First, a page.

Over the next few years, life in the UK is going to be pretty – austere. The Centre-Right government has been in power barely a month, and already they’ve slashed the budget by £6.2 billion. That was just the scalpel, wait till the axe comes. So, with a possible second recession in the offing, it’s time for some good news. And here it is…
A year ago I reported how Renault was using French Government money in exchange for keeping jobs in France. Then Renault landed themselves in trouble when Renault wanted to transfer production of the Clio to Turkey and the French Government made their feelings quite clear. Then they started slagging other low cost countries off. Now it appears Renault are at it again, only this time they may succeed.
The Euro and the UK Pound go into a tailspin. Greece requires a bailout. Spain & Portugal could be next on the default list. The economy is in tatters. The car market is shrinking. The government announces spending cuts, on top of people’s reluctance to spend. On this dire backdrop, does it surprise you that workers at the Vauxhall plants (they’re actually Opel plants re-badged “Vauxhall”) have chosen to accept a pay freeze in return for job security? The Times of the UK reports that the 3200+ workers located in the UK are close to agreeing to a 2 year pay freeze. Union officials in the UK believe that the pay freeze is an acceptable hit to take in return for job security. They also believe that when it comes to the union vote, it will be passed through with little complaints. There is of course one slight flaw in the plan….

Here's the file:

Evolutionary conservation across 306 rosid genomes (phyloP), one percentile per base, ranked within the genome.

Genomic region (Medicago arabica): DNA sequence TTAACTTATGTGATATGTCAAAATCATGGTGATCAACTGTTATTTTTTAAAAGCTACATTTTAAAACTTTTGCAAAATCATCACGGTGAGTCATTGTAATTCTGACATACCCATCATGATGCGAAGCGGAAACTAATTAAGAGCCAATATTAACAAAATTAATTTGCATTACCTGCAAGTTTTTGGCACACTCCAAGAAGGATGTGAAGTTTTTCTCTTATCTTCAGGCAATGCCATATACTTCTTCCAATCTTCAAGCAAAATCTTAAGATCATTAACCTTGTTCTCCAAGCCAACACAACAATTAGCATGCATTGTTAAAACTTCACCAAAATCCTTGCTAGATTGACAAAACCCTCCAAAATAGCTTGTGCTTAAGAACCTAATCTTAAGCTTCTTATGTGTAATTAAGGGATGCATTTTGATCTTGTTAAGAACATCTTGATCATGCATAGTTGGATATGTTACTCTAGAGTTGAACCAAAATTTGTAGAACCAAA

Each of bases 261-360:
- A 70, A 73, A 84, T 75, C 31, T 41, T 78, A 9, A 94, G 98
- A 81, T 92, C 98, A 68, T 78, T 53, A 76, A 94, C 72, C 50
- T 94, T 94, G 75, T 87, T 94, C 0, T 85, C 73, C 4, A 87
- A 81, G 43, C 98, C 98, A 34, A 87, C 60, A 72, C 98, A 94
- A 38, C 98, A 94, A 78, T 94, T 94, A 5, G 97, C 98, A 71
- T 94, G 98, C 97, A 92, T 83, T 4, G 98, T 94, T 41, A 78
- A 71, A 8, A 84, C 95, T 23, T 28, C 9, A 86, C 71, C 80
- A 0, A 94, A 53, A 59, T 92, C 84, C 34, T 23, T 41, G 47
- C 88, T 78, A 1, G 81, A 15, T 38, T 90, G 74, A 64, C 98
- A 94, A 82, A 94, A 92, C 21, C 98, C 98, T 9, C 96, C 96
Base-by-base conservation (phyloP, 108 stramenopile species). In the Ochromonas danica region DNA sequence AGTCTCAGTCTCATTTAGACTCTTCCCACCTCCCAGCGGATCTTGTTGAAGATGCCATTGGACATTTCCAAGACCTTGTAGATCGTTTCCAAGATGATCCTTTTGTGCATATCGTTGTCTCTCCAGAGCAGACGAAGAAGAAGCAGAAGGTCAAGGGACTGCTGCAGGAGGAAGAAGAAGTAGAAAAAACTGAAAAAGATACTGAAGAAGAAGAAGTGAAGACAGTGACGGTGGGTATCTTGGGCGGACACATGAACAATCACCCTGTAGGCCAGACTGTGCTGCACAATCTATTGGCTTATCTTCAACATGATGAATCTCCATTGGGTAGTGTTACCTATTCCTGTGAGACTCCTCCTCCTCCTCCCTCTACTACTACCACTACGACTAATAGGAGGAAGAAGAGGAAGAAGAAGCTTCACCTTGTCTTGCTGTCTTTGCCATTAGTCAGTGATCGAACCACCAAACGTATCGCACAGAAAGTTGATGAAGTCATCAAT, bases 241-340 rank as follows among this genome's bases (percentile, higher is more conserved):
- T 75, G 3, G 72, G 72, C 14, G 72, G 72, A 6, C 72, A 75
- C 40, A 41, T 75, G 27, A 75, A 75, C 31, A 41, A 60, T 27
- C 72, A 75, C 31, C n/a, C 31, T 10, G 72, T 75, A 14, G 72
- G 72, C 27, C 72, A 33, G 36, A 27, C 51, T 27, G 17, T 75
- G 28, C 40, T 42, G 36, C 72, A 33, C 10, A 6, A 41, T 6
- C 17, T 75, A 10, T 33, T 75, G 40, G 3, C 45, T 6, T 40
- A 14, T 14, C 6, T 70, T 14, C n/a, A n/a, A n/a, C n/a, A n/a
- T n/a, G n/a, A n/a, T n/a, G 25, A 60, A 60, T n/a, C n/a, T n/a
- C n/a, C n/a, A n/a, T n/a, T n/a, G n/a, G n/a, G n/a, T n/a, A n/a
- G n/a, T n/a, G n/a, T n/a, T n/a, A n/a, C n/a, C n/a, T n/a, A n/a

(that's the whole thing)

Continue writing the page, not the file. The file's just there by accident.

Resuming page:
TVR has never been a well-known brand in the United States, where its closest brush with fame was a cameo by a TVR Tuscan in the excrescent JohnTravolta vehicle Swordfish. In the UK, however, the TVR name is as rich in legend as Lotus or Morgan, speaking to a proud history of wild, hairy, fiberglass muscle cars with bizarre styling and even more bizarre handling characteristics. And like most blue-collar, British, backyard shed-based sportscar makers, TVR has not had an easy time of it lately. Having spent ruinous amounts developing an in-house V8 and a derivative straight-six engine under Peter Wheeler’s leadership in the 90s, the company fell on hard times and was bought in 2004 by 24 year-old Russian oligarchlet Alexander Smolensky. Despite promising to keep TVR British, Smolensky broke up the firm, kept the IP and brand rights, and reportedly moved production to Turin. Now, suddenly, Smolensky says he’s bringing TVR back, promising an appearance by an all-new Chevy LS-powered TVR at this summer’s Goodwood Festival of Speed. And yet TVR fans aren’t exactly falling all over themselves with glee… now why would that be?